"Some of [the institutional barriers] have to do with our media and what gets attention," he said. "Nobody gets on TV saying, 'I agree with my colleague from the other party.' People get on TV for calling each other names and saying the most outlandish things."
Now this is pretty mild, and does not examine why a calculated form of formulaic polarization is used to benefit the media itself by stoking ratings and eventually revenues.
Much of our political discourse takes place on cable channels that do not have the audience that networks traditionally enjoyed. Everyone who works in media knows that wrestling was one of the most popular formats on cable with outsized almost cartoon like characters getting all the attention. Politics is just another form of wrestling with smack downs and bitter fights increasingly common.
Former Vice President Al Gore who has been showered with media criticism for his role in selling the cable channel Current to AlJazeera, and profiting from the sale, has in the past been more insightful (When was the last time you saw the media attack other media executives and companies for enriching themselves in media deals?)
A former journalist, he wrote in his 2007 book, "The Assault on Reason," as quoted on "Lost Remote, The home of Social TV: "In practice, what television's dominance has come to mean is that the inherent value of political propositions put forward by candidates is now largely irrelevant compared with the image-based ad campaigns they use to shape the perceptions of voters. The high cost of these commercials has radically increased the role of money in politics, and the influence of those who contribute it.
"That is why campaign finance reform, however well drafted, often misses the main point: so long as the dominant means of engaging in political dialogue is through purchasing expensive television advertising, money will continue in one way or another to dominate American politics. And as a result, ideas will continue to play a diminished role."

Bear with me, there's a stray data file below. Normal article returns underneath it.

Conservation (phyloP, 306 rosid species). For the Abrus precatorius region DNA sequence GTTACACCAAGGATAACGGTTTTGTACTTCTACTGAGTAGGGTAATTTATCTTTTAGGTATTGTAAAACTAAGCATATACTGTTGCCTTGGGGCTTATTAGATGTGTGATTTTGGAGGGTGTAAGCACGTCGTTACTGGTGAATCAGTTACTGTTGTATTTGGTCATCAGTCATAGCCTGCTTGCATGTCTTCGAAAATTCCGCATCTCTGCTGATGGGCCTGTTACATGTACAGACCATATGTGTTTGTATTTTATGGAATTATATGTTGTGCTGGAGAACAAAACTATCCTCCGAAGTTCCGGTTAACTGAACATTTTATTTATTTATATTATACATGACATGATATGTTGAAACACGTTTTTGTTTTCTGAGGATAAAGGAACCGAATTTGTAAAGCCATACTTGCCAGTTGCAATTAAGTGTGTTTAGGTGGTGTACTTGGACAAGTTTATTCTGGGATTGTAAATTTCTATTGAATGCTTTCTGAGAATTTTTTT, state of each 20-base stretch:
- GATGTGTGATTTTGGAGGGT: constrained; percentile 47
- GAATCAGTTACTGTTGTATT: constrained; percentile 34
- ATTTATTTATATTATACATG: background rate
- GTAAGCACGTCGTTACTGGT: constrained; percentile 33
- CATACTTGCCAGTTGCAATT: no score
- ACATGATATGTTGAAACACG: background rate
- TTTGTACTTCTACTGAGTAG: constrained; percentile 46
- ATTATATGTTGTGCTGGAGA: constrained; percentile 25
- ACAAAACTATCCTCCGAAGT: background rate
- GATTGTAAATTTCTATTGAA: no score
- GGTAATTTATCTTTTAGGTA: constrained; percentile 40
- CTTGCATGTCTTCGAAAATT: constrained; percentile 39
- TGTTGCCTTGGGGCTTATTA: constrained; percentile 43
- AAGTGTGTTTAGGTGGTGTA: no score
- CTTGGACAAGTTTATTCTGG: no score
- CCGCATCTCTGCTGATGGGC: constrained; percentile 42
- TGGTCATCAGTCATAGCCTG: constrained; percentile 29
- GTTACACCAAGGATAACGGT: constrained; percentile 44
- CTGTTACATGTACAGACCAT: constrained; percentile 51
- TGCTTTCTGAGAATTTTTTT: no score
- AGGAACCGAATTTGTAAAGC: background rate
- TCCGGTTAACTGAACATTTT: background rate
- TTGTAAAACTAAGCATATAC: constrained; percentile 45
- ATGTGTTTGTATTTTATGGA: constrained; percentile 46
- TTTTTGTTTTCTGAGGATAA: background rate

" He goes on to cite the news media's fascination over the years with O.J. Simpson, Chandra Levy, Britney Spears and Paris Hilton, among others. "In the world of television, the massive flows of information are largely in only one direction, which makes it virtually impossible for individuals to take part in what passes for a national conversation. Individuals receive, but they cannot send. They hear, but they do not speak. The "well-informed citizenry' is in danger of becoming the "well-amused audience.'"
That reminds me of the even more trenchant TV critique call "Amusing Ourselves to Death" by the late media critic Neil Postman whose ideas among many from media critics that are rarely seen or heard on the air.
The industry magazine Broadcasting & Cable spanked Gore for daring to blame any of our social/cultural problems on TV, writing: Television didn't create this situation. It is there to be watched, or not. It can be tuned to Spike or PBS. Al Gore concludes that the "well-informed citizenry" is in danger of becoming the "well-amused audience." There are some "inconvenient truths" in Gore's media screed. There's also a load of hyperbole."
How profound, (or not) in their words) but saying Gore is "groaning" is just a way of deriding and dismissing his critique. He tried but failed to build Current into a channel that could challenge our mediaocracy, but maybe just by being there. he helped create the possibility that its successor, AlJazeera America, can do a better job.
News Dissector Danny Schechter edits Mediachannel.org, the media watch network that goes back on line this week. He blogs at Newsdissector.net. He also hosts a show on ProgressiveRadioNetwork.com (PRN.fm)
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